Military Relations between the United States and Canada, 1939-1945

By Stanley W. Dziuban | Go to book overview

CHAPTER III
Partnership Versus Triangle

During the months after the establishment of the Permanent Joint Board on Defense and the initiation at about the same time of informal staff collaboration with the United Kingdom, the U.S. public continued to remain cool to the idea of involvement in the European war. Nevertheless, preparatory measures for continental security were considered legitimate actions in self-defense and had widespread public support. In this setting, the special military relationship between Canada and the United States developed harmoniously without undue involvement resulting from Canada's membership in the British Commonwealth and its participation in the European war.


The Roosevelt-Churchill Axis

The initial development of U.S.-British collaboration may have given some impetus to Canada's desire to join with the United States in a mutual defense scheme. The further development of that collaboration suggested the possibility of even greater impact on the U.S.-Canadian relationship and was therefore watched with interest from Ottawa.

The liaison established between the British services in London and the visiting U.S. staff group in August 1940 became closer during the ensuing months. With utmost secrecy and on an informal basis, the staffs explored the actions the United States would have to take if it entered the war. These were the first real steps in the direction of combined planning.

In the meantime, British Ambassador Lothian had presented to Secretary of State Hull, on 5 October 1940, a proposal for the conduct of formal military staff talks on the Japanese threat in the Pacific. His proposal, which was repeated later in October and again in November after the presidential election, and which contemplated multilateral participation, was not found acceptable in Washington. Yet it was probably this proposal that inspired the broader U.S.-British staff talks that took place in January 1941.1

____________________
1
For a discussion of these proposals and some interesting material on their relationship to the elections, see Herbert Feis, The Road to Pearl Harbor ( Princeton: Princeton University Press, 1950), pp. 126-27. As a matter of fact, after this rejection the Chief of Naval Operations instructed his representatives in London and Manila secretly to explore the problem with the British naval staffs in London and Singapore.

-55-

Notes for this page

Add a new note
If you are trying to select text to create highlights or citations, remember that you must now click or tap on the first word, and then click or tap on the last word.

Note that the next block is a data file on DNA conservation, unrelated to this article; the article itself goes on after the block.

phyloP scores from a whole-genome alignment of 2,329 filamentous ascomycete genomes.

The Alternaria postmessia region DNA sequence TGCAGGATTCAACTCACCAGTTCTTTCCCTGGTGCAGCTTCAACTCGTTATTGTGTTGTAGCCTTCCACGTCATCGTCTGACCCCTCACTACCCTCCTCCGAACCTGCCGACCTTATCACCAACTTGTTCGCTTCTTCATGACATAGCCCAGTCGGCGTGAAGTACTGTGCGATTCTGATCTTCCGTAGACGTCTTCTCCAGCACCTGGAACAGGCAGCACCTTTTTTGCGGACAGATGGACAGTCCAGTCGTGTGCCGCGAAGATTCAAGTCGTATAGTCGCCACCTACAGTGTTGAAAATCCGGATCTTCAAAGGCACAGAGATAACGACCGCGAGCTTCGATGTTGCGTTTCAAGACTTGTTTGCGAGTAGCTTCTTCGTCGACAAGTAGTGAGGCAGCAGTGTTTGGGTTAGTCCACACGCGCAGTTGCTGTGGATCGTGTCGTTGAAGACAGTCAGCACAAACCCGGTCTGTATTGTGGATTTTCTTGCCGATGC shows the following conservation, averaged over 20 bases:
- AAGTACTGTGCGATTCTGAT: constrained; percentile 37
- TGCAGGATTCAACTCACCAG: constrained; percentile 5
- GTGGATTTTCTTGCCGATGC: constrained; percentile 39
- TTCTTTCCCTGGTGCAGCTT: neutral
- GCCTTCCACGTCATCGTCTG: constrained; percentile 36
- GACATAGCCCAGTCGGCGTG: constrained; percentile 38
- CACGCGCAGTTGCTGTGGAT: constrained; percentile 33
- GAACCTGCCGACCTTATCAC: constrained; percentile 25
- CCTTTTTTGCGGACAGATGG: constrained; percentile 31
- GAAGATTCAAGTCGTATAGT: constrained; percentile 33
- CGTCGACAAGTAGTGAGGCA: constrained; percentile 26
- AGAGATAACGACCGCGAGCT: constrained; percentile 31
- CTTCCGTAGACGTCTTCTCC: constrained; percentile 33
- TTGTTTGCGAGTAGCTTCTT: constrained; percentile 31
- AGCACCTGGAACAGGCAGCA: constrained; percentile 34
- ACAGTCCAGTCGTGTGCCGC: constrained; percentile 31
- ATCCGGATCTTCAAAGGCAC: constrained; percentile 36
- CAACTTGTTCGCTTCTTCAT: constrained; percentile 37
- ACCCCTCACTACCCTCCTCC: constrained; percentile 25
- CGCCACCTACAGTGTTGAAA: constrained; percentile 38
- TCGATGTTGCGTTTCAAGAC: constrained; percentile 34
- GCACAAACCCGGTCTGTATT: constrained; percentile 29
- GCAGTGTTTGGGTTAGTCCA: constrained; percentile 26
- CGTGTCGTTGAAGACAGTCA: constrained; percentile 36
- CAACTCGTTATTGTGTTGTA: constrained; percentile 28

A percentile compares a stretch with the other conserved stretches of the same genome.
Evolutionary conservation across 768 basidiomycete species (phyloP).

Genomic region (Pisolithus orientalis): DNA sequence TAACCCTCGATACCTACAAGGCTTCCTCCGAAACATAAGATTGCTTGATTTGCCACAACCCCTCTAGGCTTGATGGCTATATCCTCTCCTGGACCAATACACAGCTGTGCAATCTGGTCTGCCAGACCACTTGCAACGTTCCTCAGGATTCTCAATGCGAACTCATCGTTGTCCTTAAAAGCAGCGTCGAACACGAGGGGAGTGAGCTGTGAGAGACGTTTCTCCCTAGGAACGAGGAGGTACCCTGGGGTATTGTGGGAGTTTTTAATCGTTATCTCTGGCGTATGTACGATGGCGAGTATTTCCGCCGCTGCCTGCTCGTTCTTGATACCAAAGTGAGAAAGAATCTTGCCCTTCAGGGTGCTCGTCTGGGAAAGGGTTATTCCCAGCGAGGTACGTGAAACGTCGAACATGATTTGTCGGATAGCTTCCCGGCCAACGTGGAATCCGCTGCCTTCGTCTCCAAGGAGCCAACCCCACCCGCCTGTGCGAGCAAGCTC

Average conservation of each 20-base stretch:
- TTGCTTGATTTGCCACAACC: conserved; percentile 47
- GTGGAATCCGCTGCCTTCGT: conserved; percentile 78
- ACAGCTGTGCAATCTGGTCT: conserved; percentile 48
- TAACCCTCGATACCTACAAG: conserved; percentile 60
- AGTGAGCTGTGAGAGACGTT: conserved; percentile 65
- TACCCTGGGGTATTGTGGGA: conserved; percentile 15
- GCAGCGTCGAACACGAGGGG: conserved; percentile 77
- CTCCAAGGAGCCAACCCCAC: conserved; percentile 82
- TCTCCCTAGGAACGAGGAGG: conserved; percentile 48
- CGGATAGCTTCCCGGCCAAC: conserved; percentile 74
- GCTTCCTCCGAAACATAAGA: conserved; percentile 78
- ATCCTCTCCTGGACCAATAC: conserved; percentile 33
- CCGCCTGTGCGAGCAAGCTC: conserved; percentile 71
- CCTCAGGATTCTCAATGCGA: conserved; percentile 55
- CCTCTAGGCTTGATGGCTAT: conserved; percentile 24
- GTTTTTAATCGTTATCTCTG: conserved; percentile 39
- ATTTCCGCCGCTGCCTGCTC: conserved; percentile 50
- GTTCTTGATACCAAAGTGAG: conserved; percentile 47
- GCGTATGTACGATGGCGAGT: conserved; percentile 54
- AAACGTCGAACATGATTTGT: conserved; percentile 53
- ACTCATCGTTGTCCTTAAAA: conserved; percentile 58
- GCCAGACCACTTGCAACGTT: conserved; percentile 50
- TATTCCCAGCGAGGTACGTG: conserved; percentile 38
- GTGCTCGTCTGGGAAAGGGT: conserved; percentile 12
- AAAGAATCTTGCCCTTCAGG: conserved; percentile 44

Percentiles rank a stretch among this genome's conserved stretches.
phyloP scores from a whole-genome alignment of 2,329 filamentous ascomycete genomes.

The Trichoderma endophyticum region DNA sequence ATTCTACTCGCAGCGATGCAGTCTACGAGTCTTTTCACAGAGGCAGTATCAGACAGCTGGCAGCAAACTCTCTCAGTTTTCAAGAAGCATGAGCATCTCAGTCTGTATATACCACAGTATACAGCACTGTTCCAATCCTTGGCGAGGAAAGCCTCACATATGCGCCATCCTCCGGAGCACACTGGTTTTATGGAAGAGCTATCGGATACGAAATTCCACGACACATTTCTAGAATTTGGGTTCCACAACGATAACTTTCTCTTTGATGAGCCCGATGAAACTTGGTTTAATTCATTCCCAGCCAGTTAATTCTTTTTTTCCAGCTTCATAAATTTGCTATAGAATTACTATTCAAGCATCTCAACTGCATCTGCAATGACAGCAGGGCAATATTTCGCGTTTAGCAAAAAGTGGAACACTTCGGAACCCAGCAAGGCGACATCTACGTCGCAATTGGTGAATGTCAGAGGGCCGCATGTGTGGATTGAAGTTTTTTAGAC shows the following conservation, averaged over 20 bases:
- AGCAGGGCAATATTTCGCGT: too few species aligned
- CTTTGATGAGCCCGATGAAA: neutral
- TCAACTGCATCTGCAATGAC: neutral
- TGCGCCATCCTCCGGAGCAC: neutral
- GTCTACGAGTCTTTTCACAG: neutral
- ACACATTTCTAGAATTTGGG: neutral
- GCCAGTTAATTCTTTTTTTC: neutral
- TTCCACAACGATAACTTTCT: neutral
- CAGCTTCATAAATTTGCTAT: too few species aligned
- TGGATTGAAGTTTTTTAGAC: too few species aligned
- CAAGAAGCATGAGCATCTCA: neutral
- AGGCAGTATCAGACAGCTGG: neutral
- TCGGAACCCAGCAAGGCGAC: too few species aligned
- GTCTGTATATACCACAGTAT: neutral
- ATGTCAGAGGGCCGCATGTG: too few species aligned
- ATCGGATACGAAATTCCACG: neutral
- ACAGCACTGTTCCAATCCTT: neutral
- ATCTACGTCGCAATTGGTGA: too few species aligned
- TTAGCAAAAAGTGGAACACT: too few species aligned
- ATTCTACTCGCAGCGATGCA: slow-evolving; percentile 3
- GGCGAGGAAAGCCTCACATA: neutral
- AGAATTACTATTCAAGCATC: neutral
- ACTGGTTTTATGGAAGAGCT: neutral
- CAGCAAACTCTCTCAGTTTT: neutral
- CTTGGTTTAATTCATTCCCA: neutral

One moment ...
Default project is now your active project.
Project items
Notes
Cite this page

Cited page

Style
Citations are available only to our active members.
Buy instant access to cite pages or passages in MLA 8, MLA 7, APA and Chicago citation styles.

(Einhorn, 1992, p. 25)

(Einhorn 25)

(Einhorn 25)

1. Lois J. Einhorn, Abraham Lincoln, the Orator: Penetrating the Lincoln Legend (Westport, CT: Greenwood Press, 1992), 25, http://www.questia.com/read/27419298.

Note: primary sources have slightly different requirements for citation. Please see these guidelines for more information.

Cited page

Bookmark this page
Military Relations between the United States and Canada, 1939-1945
Table of contents

Table of contents

Settings

Settings

Typeface
Text size Smaller Larger Reset View mode
Search within

Search within this book

Look up

Look up a word

  • Dictionary
  • Thesaurus
Please submit a word or phrase above.
Print this page

Print this page

Why can't I print more than one page at a time?

Help
Full screen
Items saved from this book
  • Bookmarks
  • Highlights & Notes
  • Citations
/ 432

matching results for page

    Questia reader help

    How to highlight and cite specific passages

    1. Click or tap the first word you want to select.
    2. Click or tap the last word you want to select, and you’ll see everything in between get selected.
    3. You’ll then get a menu of options like creating a highlight or a citation from that passage of text.

    OK, got it!

    Cited passage

    Style
    Citations are available only to our active members.
    Buy instant access to cite pages or passages in MLA 8, MLA 7, APA and Chicago citation styles.

    "Portraying himself as an honest, ordinary person helped Lincoln identify with his audiences." (Einhorn, 1992, p. 25).

    "Portraying himself as an honest, ordinary person helped Lincoln identify with his audiences." (Einhorn 25)

    "Portraying himself as an honest, ordinary person helped Lincoln identify with his audiences." (Einhorn 25)

    "Portraying himself as an honest, ordinary person helped Lincoln identify with his audiences."1

    1. Lois J. Einhorn, Abraham Lincoln, the Orator: Penetrating the Lincoln Legend (Westport, CT: Greenwood Press, 1992), 25, http://www.questia.com/read/27419298.

    Cited passage

    Thanks for trying Questia!

    Please continue trying out our research tools, but please note, full functionality is available only to our active members.

    Your work will be lost once you leave this Web page.

    Buy instant access to save your work.

    Already a member? Log in now.

    Search by... Author
    Show... All Results Primary Sources Peer-reviewed

    Oops!

    An unknown error has occurred. Please click the button below to reload the page. If the problem persists, please try again in a little while.